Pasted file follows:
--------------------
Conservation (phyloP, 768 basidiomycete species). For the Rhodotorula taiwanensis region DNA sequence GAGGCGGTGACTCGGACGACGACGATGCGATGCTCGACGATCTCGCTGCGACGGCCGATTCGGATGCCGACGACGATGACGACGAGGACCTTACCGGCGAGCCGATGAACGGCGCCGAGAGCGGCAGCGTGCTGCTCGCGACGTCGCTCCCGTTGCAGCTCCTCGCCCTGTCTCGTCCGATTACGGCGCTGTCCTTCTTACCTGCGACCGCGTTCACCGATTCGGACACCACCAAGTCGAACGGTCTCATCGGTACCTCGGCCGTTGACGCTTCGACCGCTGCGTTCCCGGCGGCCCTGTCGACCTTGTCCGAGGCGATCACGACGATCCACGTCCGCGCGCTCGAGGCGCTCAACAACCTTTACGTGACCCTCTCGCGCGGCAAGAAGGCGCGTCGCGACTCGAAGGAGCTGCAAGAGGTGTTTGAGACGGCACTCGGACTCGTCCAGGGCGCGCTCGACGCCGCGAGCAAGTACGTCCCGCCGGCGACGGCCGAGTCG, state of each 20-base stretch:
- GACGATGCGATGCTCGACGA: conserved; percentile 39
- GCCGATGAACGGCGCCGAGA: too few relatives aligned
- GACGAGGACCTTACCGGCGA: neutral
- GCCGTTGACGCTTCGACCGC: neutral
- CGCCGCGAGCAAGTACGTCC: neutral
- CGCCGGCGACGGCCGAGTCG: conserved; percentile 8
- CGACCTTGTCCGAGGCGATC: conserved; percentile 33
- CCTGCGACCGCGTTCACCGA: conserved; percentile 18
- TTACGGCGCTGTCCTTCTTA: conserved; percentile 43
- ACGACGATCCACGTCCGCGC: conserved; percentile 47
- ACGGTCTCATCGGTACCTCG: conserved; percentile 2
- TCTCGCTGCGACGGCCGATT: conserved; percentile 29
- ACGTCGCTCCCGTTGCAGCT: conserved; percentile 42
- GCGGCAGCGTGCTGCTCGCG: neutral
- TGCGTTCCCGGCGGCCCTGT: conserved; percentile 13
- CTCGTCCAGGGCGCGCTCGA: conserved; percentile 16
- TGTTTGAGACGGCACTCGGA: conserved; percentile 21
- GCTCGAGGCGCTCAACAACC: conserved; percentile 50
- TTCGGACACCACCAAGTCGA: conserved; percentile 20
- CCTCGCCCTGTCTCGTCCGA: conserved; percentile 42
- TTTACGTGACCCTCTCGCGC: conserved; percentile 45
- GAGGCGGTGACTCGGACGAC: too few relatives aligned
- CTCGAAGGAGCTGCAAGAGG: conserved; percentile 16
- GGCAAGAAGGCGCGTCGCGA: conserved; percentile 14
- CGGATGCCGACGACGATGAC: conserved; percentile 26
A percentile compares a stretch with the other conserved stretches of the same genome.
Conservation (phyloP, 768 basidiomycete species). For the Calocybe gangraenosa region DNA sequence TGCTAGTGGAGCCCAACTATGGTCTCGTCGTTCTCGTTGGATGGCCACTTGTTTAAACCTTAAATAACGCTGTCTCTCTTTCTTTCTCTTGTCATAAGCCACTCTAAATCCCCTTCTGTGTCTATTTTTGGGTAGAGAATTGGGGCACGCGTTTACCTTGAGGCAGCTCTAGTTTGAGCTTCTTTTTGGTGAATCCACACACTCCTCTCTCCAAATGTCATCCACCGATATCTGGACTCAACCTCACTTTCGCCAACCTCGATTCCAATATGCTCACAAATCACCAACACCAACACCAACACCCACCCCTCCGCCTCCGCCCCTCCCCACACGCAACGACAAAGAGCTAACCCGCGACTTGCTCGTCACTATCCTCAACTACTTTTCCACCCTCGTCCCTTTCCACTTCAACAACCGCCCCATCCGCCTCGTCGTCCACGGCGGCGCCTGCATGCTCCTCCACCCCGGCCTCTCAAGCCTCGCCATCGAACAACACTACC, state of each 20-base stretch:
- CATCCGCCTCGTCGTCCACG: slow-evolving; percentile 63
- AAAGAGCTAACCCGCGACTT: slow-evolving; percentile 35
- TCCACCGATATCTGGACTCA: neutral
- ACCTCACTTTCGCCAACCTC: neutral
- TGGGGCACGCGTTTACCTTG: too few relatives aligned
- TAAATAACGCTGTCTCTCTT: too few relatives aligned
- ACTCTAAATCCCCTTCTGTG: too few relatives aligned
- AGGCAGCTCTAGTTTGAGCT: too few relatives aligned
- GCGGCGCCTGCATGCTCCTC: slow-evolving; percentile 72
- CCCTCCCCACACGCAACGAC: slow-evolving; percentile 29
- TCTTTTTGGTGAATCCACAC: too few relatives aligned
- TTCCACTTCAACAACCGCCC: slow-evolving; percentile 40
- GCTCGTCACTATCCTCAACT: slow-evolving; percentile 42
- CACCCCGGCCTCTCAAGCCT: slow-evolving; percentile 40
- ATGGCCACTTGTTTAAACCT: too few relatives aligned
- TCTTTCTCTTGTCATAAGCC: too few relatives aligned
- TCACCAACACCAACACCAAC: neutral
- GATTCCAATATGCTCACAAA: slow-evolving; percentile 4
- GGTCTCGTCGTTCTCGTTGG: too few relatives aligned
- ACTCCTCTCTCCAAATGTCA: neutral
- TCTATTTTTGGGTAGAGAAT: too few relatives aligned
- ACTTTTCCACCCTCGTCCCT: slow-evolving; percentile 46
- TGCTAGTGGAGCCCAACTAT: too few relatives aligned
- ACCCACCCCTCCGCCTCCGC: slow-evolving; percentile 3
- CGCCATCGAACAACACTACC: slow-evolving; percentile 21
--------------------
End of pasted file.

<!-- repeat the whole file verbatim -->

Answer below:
Conservation (phyloP, 768 basidiomycete species). For the Rhodotorula taiwanensis region DNA sequence GAGGCGGTGACTCGGACGACGACGATGCGATGCTCGACGATCTCGCTGCGACGGCCGATTCGGATGCCGACGACGATGACGACGAGGACCTTACCGGCGAGCCGATGAACGGCGCCGAGAGCGGCAGCGTGCTGCTCGCGACGTCGCTCCCGTTGCAGCTCCTCGCCCTGTCTCGTCCGATTACGGCGCTGTCCTTCTTACCTGCGACCGCGTTCACCGATTCGGACACCACCAAGTCGAACGGTCTCATCGGTACCTCGGCCGTTGACGCTTCGACCGCTGCGTTCCCGGCGGCCCTGTCGACCTTGTCCGAGGCGATCACGACGATCCACGTCCGCGCGCTCGAGGCGCTCAACAACCTTTACGTGACCCTCTCGCGCGGCAAGAAGGCGCGTCGCGACTCGAAGGAGCTGCAAGAGGTGTTTGAGACGGCACTCGGACTCGTCCAGGGCGCGCTCGACGCCGCGAGCAAGTACGTCCCGCCGGCGACGGCCGAGTCG, state of each 20-base stretch:
- GACGATGCGATGCTCGACGA: conserved; percentile 39
- GCCGATGAACGGCGCCGAGA: too few relatives aligned
- GACGAGGACCTTACCGGCGA: neutral
- GCCGTTGACGCTTCGACCGC: neutral
- CGCCGCGAGCAAGTACGTCC: neutral
- CGCCGGCGACGGCCGAGTCG: conserved; percentile 8
- CGACCTTGTCCGAGGCGATC: conserved; percentile 33
- CCTGCGACCGCGTTCACCGA: conserved; percentile 18
- TTACGGCGCTGTCCTTCTTA: conserved; percentile 43
- ACGACGATCCACGTCCGCGC: conserved; percentile 47
- ACGGTCTCATCGGTACCTCG: conserved; percentile 2
- TCTCGCTGCGACGGCCGATT: conserved; percentile 29
- ACGTCGCTCCCGTTGCAGCT: conserved; percentile 42
- GCGGCAGCGTGCTGCTCGCG: neutral
- TGCGTTCCCGGCGGCCCTGT: conserved; percentile 13
- CTCGTCCAGGGCGCGCTCGA: conserved; percentile 16
- TGTTTGAGACGGCACTCGGA: conserved; percentile 21
- GCTCGAGGCGCTCAACAACC: conserved; percentile 50
- TTCGGACACCACCAAGTCGA: conserved; percentile 20
- CCTCGCCCTGTCTCGTCCGA: conserved; percentile 42
- TTTACGTGACCCTCTCGCGC: conserved; percentile 45
- GAGGCGGTGACTCGGACGAC: too few relatives aligned
- CTCGAAGGAGCTGCAAGAGG: conserved; percentile 16
- GGCAAGAAGGCGCGTCGCGA: conserved; percentile 14
- CGGATGCCGACGACGATGAC: conserved; percentile 26
A percentile compares a stretch with the other conserved stretches of the same genome.
Conservation (phyloP, 768 basidiomycete species). For the Calocybe gangraenosa region DNA sequence TGCTAGTGGAGCCCAACTATGGTCTCGTCGTTCTCGTTGGATGGCCACTTGTTTAAACCTTAAATAACGCTGTCTCTCTTTCTTTCTCTTGTCATAAGCCACTCTAAATCCCCTTCTGTGTCTATTTTTGGGTAGAGAATTGGGGCACGCGTTTACCTTGAGGCAGCTCTAGTTTGAGCTTCTTTTTGGTGAATCCACACACTCCTCTCTCCAAATGTCATCCACCGATATCTGGACTCAACCTCACTTTCGCCAACCTCGATTCCAATATGCTCACAAATCACCAACACCAACACCAACACCCACCCCTCCGCCTCCGCCCCTCCCCACACGCAACGACAAAGAGCTAACCCGCGACTTGCTCGTCACTATCCTCAACTACTTTTCCACCCTCGTCCCTTTCCACTTCAACAACCGCCCCATCCGCCTCGTCGTCCACGGCGGCGCCTGCATGCTCCTCCACCCCGGCCTCTCAAGCCTCGCCATCGAACAACACTACC, state of each 20-base stretch:
- CATCCGCCTCGTCGTCCACG: slow-evolving; percentile 63
- AAAGAGCTAACCCGCGACTT: slow-evolving; percentile 35
- TCCACCGATATCTGGACTCA: neutral
- ACCTCACTTTCGCCAACCTC: neutral
- TGGGGCACGCGTTTACCTTG: too few relatives aligned
- TAAATAACGCTGTCTCTCTT: too few relatives aligned
- ACTCTAAATCCCCTTCTGTG: too few relatives aligned
- AGGCAGCTCTAGTTTGAGCT: too few relatives aligned
- GCGGCGCCTGCATGCTCCTC: slow-evolving; percentile 72
- CCCTCCCCACACGCAACGAC: slow-evolving; percentile 29
- TCTTTTTGGTGAATCCACAC: too few relatives aligned
- TTCCACTTCAACAACCGCCC: slow-evolving; percentile 40
- GCTCGTCACTATCCTCAACT: slow-evolving; percentile 42
- CACCCCGGCCTCTCAAGCCT: slow-evolving; percentile 40
- ATGGCCACTTGTTTAAACCT: too few relatives aligned
- TCTTTCTCTTGTCATAAGCC: too few relatives aligned
- TCACCAACACCAACACCAAC: neutral
- GATTCCAATATGCTCACAAA: slow-evolving; percentile 4
- GGTCTCGTCGTTCTCGTTGG: too few relatives aligned
- ACTCCTCTCTCCAAATGTCA: neutral
- TCTATTTTTGGGTAGAGAAT: too few relatives aligned
- ACTTTTCCACCCTCGTCCCT: slow-evolving; percentile 46
- TGCTAGTGGAGCCCAACTAT: too few relatives aligned
- ACCCACCCCTCCGCCTCCGC: slow-evolving; percentile 3
- CGCCATCGAACAACACTACC: slow-evolving; percentile 21